- strep throat,
Origin of strenuous
Examples from the Web for strenuousness
Beethoven, with the strenuousness that came from his Rhenish ancestry, was more intractable, impatient of interference.Beethoven|George Alexander Fischer
Not only was he increasing in size and weight, but he was storing up strength and strenuousness for the work that lay before him.Forest Neighbors|William Davenport Hulbert
The strenuousness of the times imposed burdens on him never before borne by a governor.Makers and Romance of Alabama History|B. F. Riley
The first was marked by the strenuousness of D'Avezac fifteen years ago.
For would not the softness be all for one's self, and the strenuousness for society, which admired the air of superiority?The Portrait of a Lady|Henry James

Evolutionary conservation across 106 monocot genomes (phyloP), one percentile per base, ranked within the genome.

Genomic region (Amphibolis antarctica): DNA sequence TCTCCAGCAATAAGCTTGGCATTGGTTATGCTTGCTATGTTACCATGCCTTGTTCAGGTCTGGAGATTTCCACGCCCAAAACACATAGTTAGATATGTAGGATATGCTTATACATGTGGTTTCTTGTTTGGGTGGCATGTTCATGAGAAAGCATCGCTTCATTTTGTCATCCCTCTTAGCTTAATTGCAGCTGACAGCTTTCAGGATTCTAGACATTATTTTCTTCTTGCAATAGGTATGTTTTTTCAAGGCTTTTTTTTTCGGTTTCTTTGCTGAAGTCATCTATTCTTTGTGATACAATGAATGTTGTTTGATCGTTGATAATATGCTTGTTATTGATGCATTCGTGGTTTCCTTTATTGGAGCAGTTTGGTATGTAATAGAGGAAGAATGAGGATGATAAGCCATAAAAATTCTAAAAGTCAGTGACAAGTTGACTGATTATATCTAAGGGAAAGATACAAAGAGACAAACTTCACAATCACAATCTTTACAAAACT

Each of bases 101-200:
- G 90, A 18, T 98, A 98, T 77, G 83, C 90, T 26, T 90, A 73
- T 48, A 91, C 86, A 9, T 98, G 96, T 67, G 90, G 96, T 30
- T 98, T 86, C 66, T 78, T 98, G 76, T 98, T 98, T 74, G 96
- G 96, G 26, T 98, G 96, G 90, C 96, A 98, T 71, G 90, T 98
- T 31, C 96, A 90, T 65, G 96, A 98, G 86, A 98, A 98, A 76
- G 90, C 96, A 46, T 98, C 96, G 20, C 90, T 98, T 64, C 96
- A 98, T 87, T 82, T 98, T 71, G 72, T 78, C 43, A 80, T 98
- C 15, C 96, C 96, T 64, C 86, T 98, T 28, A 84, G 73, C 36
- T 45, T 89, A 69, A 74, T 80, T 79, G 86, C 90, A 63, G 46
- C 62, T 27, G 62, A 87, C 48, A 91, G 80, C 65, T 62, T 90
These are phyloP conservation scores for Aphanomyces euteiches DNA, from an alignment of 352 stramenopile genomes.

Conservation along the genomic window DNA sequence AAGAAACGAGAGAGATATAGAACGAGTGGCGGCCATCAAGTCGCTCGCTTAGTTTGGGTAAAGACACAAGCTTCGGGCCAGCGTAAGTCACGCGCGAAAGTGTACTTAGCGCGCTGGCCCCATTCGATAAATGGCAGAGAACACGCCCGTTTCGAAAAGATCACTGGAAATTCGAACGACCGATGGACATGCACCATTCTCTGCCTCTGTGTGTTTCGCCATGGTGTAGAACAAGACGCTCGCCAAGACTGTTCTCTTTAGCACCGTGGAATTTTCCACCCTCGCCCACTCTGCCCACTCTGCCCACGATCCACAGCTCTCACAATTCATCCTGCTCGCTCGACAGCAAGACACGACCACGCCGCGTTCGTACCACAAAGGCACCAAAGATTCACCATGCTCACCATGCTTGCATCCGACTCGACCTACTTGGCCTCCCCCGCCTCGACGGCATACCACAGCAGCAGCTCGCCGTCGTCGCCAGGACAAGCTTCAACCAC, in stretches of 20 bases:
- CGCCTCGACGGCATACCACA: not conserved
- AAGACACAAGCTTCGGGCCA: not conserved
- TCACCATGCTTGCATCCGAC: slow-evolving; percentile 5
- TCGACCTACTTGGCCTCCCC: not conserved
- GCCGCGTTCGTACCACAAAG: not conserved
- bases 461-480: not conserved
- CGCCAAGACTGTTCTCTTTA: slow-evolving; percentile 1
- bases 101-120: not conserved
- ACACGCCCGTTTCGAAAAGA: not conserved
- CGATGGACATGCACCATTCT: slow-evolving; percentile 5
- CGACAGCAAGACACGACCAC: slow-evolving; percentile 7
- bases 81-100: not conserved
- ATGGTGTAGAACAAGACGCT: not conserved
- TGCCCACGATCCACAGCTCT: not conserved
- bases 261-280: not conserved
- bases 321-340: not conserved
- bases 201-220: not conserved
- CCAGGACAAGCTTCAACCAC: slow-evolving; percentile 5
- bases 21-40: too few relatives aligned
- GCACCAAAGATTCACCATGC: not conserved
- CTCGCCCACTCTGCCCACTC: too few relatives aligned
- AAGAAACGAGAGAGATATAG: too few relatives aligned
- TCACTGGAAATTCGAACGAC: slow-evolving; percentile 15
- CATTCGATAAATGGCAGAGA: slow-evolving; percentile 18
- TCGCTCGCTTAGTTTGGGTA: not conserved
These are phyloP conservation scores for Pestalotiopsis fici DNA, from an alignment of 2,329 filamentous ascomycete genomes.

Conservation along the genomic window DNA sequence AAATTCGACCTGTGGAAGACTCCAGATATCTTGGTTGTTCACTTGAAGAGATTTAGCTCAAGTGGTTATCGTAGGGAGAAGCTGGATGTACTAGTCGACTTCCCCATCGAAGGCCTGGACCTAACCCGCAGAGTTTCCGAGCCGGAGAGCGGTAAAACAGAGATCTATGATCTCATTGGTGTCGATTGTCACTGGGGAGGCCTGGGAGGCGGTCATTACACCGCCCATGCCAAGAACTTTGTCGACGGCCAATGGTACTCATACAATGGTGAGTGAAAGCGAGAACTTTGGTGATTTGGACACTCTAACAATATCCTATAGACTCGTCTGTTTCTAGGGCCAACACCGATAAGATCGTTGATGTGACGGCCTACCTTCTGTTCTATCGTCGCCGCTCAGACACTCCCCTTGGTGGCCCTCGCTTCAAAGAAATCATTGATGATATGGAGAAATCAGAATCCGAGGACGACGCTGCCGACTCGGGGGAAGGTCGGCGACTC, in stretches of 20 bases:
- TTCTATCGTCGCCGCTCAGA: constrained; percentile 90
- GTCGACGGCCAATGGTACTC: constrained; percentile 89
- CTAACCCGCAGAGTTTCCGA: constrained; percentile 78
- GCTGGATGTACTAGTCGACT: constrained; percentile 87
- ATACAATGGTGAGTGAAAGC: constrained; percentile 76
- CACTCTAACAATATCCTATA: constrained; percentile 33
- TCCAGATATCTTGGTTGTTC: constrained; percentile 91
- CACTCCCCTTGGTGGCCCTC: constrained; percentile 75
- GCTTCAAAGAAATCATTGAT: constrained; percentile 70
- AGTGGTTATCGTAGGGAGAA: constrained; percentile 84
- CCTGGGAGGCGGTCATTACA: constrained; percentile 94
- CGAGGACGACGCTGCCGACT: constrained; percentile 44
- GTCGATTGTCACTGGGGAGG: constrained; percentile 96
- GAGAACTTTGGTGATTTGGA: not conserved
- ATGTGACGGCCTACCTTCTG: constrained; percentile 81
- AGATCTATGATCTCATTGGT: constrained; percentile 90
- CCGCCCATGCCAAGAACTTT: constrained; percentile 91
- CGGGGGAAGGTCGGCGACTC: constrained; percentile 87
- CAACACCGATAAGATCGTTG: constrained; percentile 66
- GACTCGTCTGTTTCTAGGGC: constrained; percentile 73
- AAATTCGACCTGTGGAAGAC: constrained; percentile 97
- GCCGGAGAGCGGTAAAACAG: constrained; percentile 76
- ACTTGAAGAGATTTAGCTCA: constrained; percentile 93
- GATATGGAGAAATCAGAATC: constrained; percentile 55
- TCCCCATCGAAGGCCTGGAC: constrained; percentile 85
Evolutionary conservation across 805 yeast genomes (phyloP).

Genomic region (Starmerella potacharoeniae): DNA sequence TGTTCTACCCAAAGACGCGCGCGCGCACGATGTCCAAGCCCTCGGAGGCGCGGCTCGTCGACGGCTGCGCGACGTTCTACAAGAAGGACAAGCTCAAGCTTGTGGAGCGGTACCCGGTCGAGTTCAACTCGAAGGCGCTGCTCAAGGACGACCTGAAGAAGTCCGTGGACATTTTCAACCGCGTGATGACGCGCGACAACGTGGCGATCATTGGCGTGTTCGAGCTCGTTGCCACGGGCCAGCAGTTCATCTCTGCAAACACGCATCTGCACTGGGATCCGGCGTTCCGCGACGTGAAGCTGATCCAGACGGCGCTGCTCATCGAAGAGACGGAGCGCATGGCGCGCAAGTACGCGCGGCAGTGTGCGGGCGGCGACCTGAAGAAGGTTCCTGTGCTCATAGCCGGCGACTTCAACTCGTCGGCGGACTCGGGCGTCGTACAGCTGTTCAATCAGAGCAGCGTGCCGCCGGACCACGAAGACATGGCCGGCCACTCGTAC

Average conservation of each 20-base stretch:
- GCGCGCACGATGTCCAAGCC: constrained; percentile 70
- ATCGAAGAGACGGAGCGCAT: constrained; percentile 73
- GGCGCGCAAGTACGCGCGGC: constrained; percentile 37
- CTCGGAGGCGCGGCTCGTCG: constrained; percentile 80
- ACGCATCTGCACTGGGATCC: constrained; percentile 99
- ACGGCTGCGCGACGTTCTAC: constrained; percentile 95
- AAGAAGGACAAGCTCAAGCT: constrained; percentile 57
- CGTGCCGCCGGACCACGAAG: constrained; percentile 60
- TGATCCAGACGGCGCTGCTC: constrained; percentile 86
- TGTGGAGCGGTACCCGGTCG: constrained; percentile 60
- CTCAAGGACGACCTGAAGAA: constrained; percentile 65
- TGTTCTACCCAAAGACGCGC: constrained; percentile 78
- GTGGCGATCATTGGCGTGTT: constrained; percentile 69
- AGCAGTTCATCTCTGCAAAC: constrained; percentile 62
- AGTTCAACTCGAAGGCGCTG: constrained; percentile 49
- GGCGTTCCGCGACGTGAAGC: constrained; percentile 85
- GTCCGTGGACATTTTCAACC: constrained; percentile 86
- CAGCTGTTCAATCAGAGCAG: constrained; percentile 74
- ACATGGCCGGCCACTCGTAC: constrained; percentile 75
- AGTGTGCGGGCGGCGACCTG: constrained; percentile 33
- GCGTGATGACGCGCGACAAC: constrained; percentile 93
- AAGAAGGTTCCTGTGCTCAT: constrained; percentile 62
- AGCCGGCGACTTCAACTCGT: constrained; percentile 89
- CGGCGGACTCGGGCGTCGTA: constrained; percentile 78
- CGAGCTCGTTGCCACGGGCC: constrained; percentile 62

Word Origin for strenuous
"characterized by great effort," 1590s, from Latin strenuus "active, vigorous, keen." Probably cognate with Greek strenes, strenos "keen, strong," strenos "arrogance, eager desire," Old English stierne "hard, severe, keen" (see stern (adj.)). Mocked by Ben Jonson as a pedantic neologism in "Poetaster" (1601). Sense of "requiring much energy" is first recorded 1670s. Related: Strenuously; strenuousness.